But by 1955 Donley was itching to do something different. He had heard Chuck Berry and Bo Diddley, and he knew he wanted to play an electric guitar—and put together a band that could withstand the instrument’s heavy volume. He couldn’t afford to buy an electric guitar, so he built one himself. He carved the body out of wood and affixed pieces of old, broken guitars to it, Frankenstein-style. “When you’re poor as dirt, necessity is the mother of invention,” Donley says.
Then he began gathering Las Estrellas, which started as a six-piece ensemble and eventually ballooned into a dozen or more players. Soon after they started playing live, Donley earned the nickname Cowboy, because unlike the leaders of most large orchestras of the day, who sat behind shell-shaped cardboard stands like the rest of the musicians, Donley stood at center stage, like a country and western performer. Or more to the point, like a rock star. The code-switching that Peña describes quickly caught on. The electrified orquesta, whose music was raucous but precisely arranged, played dance halls and honky-tonks across the state. Young bandleaders throughout Texas took note and started amping up their sound. Las Estrellas recorded more than one hundred singles for small Texas-based labels; their biggest hit, “Flor del Rio,” was so popular on dance hall jukeboxes that fathers told Donley they’d named their daughters Flor, in tribute.
But what Donley is most proud of today is the work that earned him his second nickname, Maestro. Donley, who also learned to play trumpet and alto saxophone, taught himself to write charts—detailed instructions for each instrument that earned him work scoring for other orquestas and writing movie sound tracks. When he wasn’t busy composing his own music, Donley would listen to the songs that were popular on border radio and jukeboxes, immediately chart them out, and add them to the Las Estrellas concert repertoire, fooling many listeners into thinking it was Las Estrellas they had been hearing on the air.
“Every Saturday I’d work on arrangements,” says Donley. “I wanted to haul out something new for every gig. Between the covers of the new songs that were popular and our own stuff, I was way ahead of everyone.”
In the mid-seventies, Donley says, the crowds started to dry up. “I remember a 1974 or 1975 gig at the Wishing Well Dance Hall, in Pearsall, where there were three couples dancing,” he says. “That’s how bad it got.” Donley blames the double whammy of the gas crisis and a new interest in the enforcement of drunk-driving laws. “Cops would wait outside the dance halls for what they knew were easy targets,” he says. “Mexicans stopped going out.” Changing tastes in music likely had something to do with the decline as well, but whatever the reason, the smaller crowds meant bands had to downsize. Many of them did away with the horn players, a key element of the orquesta sound. The “new” Tejano that became popular on the radio was slower and more often driven by a push-button accordion—which Donley, in a rare display of fighting words, dismisses as “illegitimate, a one-key instrument.” Las Estrellas made their last recording in 1978, and Donley switched over to the classical guitar and began playing small gigs modeled after the trio romantico style that was popularized by Mexico City’s Los Panchos in the mid-forties.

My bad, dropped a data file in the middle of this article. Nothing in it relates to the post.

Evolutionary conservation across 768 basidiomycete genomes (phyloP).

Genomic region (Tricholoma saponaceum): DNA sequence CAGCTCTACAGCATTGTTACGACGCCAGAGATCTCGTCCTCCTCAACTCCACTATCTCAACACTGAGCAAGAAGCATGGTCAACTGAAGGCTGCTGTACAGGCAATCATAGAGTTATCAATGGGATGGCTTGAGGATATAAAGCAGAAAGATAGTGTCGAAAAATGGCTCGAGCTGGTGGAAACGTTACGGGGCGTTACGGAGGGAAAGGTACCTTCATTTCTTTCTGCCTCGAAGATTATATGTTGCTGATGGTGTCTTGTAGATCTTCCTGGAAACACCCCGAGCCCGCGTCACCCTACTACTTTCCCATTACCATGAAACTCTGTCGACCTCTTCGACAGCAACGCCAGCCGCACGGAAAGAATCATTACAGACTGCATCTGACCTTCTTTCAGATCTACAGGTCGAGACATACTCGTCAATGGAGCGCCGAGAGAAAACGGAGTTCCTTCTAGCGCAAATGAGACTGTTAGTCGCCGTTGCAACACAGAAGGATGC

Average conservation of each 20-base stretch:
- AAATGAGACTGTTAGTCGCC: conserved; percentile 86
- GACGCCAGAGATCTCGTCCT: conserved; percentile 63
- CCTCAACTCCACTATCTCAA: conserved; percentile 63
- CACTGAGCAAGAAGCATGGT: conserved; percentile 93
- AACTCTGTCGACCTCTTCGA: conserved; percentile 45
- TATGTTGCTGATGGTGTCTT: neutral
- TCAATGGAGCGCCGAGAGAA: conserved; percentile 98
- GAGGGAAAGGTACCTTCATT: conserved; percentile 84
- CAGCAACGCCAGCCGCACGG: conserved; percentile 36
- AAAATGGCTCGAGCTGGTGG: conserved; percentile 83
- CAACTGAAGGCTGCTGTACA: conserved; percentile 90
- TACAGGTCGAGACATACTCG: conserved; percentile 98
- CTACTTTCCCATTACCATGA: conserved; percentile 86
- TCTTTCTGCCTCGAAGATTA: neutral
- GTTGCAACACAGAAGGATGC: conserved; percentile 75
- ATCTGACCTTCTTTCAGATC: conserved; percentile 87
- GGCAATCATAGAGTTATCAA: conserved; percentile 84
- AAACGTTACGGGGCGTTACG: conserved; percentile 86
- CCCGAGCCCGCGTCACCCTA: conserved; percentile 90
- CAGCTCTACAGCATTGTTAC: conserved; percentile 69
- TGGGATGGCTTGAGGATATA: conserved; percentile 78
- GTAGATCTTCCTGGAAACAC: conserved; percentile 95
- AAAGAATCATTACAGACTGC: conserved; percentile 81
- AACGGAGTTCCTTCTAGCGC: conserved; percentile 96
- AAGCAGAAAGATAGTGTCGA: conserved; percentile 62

Today, health problems have curtailed his music making. His guitar playing is slower, more deliberate. Mondays, Wednesdays, and Fridays he goes for dialysis. Tuesdays are his good days; he’s got El Gallo on Tuesdays. His vision troubles set in close to a decade ago, and he’s now unable to read charts. “The songs are in my head, and my fingers move from muscle memory,” he says. But in a small extra bedroom in his East Austin home, he keeps a suitcase stuffed with his old sheet music. He’s recently begun talking with Austin musician Michael Ramos, who has worked with Patty Griffin and John Mellencamp, about crafting a new album that would draw on those charts. The pair previously worked together on Donley’s 2012 album, The Brown Recluse Sessions, a set made up mostly of standards cut in the trio romantico style.
“It’s crazy to me that you can walk into El Gallo and see Mr. Donley,” Ramos says. “It would be like walking in on Bob Wills doing a Sunday brunch. Through him, I’ve learned a lot about humility and persistence. When we recorded, you could tell he was humbled by his arthritis, by age. He was so sweet and apologetic. I kept saying, ‘Please. Do not apologize. Ever.’ ”
In September, Raul Alvarez will accompany Donley to Washington, D.C., for a week of parties and concerts celebrating this year’s class of National Heritage Fellows. Donley will carry with him a forty-year-old Takamine classical guitar, every bit as war-torn as Willie Nelson’s Trigger, and an equally battered requinto. No one is under the impression that a late-life renaissance is in the cards for Manuel Donley. But with the NEA fellowship, his work—largely played in Texas dance halls and long-forgotten honky-tonks—has finally been recognized and legitimized.
“To be honored now? To play D.C.? It’s crazy. I hope I deserve it. I never asked for much,” he says. “Money never meant anything. This is all I want—a beat-up, torn-up guitar. It’s all I need. Sometimes I tell my wife, ‘I think even when I’m dead, I’ll still be playing.’ ”